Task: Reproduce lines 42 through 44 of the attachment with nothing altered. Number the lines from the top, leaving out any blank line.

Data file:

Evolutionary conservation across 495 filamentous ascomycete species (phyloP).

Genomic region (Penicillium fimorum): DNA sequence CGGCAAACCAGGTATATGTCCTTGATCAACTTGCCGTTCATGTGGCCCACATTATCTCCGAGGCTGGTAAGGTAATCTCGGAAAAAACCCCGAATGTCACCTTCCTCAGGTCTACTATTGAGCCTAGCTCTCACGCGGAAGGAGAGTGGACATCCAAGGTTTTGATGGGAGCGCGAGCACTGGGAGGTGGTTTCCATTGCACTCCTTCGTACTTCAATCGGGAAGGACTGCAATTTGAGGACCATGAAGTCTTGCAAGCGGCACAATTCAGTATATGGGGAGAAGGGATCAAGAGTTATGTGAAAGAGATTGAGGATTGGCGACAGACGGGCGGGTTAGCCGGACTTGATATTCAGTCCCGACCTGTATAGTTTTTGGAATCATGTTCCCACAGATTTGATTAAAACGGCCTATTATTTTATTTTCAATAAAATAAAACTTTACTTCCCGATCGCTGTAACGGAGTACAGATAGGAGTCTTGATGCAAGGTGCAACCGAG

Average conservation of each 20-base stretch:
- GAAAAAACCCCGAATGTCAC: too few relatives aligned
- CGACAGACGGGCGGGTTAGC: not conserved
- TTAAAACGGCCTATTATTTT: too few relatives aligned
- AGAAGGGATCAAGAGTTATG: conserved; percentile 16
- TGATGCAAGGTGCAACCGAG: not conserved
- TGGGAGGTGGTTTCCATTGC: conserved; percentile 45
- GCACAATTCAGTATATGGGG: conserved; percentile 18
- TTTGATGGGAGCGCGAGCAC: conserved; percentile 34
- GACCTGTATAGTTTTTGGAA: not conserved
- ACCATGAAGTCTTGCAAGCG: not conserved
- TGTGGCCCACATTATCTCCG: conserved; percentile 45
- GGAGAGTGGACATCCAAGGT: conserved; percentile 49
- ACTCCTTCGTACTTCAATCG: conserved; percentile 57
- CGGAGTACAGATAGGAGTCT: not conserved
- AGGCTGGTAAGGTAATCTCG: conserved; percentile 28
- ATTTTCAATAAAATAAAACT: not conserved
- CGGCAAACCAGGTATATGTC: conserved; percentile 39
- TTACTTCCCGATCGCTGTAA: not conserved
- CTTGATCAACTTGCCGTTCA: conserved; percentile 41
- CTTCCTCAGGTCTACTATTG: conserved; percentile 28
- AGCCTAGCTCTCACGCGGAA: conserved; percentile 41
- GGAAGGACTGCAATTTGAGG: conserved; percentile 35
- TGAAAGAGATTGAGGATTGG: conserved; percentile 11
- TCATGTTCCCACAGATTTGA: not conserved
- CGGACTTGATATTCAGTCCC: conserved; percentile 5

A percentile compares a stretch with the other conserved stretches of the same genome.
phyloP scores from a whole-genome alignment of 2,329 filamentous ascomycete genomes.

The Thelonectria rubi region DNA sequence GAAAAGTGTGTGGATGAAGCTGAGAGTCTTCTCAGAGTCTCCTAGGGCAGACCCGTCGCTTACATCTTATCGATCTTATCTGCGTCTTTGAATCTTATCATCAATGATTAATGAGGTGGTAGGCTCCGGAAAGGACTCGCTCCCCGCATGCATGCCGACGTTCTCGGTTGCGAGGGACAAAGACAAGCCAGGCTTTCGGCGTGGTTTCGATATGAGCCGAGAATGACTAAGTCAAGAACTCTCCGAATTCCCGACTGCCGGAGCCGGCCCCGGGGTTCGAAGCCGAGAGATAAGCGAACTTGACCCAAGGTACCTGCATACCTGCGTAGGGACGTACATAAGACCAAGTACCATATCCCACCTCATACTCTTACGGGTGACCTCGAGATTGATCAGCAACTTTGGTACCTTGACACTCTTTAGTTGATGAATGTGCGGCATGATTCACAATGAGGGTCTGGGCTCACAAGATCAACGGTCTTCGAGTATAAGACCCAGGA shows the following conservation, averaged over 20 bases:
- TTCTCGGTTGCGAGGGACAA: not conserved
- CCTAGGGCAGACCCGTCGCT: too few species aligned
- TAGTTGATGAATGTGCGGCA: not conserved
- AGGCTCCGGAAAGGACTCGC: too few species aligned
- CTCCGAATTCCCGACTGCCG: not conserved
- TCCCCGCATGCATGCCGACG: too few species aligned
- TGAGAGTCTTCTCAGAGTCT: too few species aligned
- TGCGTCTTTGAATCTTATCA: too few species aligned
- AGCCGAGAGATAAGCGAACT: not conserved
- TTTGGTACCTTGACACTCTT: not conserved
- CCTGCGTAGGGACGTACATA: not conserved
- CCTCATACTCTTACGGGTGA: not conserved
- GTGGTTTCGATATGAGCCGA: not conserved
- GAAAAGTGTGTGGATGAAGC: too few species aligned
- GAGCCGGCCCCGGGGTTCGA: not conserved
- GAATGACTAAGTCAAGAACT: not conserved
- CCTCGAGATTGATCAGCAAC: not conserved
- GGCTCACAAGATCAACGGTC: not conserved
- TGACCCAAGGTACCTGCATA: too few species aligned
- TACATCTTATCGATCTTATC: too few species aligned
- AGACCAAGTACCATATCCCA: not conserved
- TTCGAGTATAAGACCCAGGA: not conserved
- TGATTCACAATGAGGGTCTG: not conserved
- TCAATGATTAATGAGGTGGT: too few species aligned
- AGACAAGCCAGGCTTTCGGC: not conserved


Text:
- CCTGCGTAGGGACGTACATA: not conserved
- CCTCATACTCTTACGGGTGA: not conserved
- GTGGTTTCGATATGAGCCGA: not conserved